Having attended consumer electronics shows in various capacities since 1965, I have witnessed the growth and evolution of the CE industry from many different perspectives. Some shows announce revolutionary, even disruptive, technologies; others reflect evolutionary trends.
Although CES is primarily a near-market hardware show, increasingly dominant themes are based on enabling technologies. For example, wireless broadband networking of virtually all classes of devices has been a growing theme in all product categories for the past few years. Possibly the most significant example of this trend is the combination of two enabling technologies – those of ubiquitous wireless interconnectivity and reliable miniature sensors – creating the maturing category of cost-effective consumer health monitoring services and devices.
As an increasing number of consumer electronics services and features are software based and less dependent on industry standards, it is becoming obvious that there is virtually no profitable business model for CE hardware. The “hardware” is becoming simply necessary enabling devices in a growing number of competing service “ecosystems” (think Apple, Google, Microsoft, Amazon et al). Even in these business models, both hardware and software implementation tasks are commoditized by “the cloud.” The money is in the proprietary code. How unexciting. It’s hard to show innovative code at an international CES display booth.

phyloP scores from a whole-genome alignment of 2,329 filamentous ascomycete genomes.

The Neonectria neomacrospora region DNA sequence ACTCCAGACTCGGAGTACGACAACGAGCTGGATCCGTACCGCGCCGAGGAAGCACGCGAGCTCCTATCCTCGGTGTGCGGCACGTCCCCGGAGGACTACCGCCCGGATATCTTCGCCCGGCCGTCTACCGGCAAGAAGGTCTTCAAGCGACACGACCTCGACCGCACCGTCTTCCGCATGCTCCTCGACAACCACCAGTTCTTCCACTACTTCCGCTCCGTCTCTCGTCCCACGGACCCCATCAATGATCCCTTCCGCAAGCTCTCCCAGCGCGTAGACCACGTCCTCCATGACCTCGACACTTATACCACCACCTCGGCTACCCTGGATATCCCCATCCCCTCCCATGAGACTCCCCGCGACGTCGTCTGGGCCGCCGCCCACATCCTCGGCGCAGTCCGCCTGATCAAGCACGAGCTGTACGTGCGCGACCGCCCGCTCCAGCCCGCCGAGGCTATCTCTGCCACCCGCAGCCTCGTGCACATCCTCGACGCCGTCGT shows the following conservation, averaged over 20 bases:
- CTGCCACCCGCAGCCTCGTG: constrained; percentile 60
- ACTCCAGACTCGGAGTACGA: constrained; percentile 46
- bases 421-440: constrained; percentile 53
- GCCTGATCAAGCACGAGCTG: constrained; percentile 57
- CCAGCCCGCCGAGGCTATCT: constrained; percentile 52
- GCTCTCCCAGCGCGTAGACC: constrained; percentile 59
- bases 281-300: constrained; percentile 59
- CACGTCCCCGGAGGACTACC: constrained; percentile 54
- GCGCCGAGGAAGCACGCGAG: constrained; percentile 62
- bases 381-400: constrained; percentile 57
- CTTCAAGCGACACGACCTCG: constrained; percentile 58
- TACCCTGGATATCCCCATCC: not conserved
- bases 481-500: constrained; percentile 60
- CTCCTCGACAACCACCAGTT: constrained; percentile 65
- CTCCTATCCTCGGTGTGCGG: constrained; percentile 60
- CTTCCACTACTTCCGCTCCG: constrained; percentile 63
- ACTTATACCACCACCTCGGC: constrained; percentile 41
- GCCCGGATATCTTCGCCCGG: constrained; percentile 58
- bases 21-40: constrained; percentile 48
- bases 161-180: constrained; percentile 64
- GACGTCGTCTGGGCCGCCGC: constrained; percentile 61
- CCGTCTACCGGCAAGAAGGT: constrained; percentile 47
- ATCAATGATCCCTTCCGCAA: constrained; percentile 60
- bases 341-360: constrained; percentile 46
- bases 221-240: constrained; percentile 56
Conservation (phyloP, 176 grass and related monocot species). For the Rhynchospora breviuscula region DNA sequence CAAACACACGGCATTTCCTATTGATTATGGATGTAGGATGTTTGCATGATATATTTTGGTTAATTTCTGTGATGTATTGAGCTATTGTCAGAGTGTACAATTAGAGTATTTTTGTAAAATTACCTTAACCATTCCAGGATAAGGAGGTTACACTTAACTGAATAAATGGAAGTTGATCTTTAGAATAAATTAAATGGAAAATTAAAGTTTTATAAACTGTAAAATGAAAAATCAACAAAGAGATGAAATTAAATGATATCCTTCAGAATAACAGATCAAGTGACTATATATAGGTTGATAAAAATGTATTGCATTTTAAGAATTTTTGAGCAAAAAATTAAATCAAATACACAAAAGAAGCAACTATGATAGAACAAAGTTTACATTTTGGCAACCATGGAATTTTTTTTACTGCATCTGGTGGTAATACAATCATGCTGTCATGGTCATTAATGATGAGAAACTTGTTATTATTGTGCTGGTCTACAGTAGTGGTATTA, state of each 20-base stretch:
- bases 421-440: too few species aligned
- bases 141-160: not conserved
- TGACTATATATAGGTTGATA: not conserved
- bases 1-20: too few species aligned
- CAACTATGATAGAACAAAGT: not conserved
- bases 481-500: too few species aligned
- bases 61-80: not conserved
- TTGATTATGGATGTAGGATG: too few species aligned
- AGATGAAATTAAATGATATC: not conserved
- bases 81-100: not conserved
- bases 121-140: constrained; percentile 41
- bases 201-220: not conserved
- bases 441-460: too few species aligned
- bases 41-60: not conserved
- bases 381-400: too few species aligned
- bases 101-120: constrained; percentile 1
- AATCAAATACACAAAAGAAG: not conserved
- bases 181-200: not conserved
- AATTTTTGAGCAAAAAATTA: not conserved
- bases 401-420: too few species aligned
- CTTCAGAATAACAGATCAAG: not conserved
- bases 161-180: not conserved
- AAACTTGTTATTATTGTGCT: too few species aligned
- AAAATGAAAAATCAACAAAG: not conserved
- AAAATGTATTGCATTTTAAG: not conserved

But in the final analysis the success of a consumer electronics product rests in the ability of that product to “wow” the senses. (The complete scientific and quantitative analysis of “wow” will not be a subject of any of my future articles.)
The winner of the wow factor at CES12 was, hands down, 50” HDTV OLED (Organic Light Emitting Diode) displays as exhibited by LG and Samsung. When displaying 3D, that wow factor went up several notched.
Next on the wow scale was UHDTV (or UHTV) i.e. Ultra High Definition TV. Some call it (incorrectly) 4K, which is the cinematographic definition of essentially the same thing but with a different aspect ratio. Basically, UHTV refers to TV images that are essentially four times the resolution (3840 x 2160 pixels) of present HDTV. Nobody combined both UHTV and OLED. Now, that would be a double wow. Add 3D – a triple wow. Add glasses-free 3D (that works) – a quadruple wow. But, that’s next year. Maybe there is a business case for CE hardware (at least for awhile). TV wins again.
Posted by Ed Milbourn, February 15, 2012 7:45 AM
About Ed MilbournAfter graduating from Purdue University with degrees in Electrical Engineering and Industrial Education in 1961 and 1963 respectively, Ed Milbourn joined the RCA Home Entertainment Division in 1963. During his thirty-eight year career with RCA (later GE and Thomson multimedia), Mr. Milbourn held the positions of Field Service Engineer, Manager of Technical Training and Manager of Sales Training. In 1987, he joined Thomson's Product Management group as Manager of Advanced Television Systems Planning, with responsibilities including Digital Television and High Definition Television Product Management. Mr. Milbourn retired from Thomson multimedia in December 2001, and is now a Consumer Electronics Industry consultant.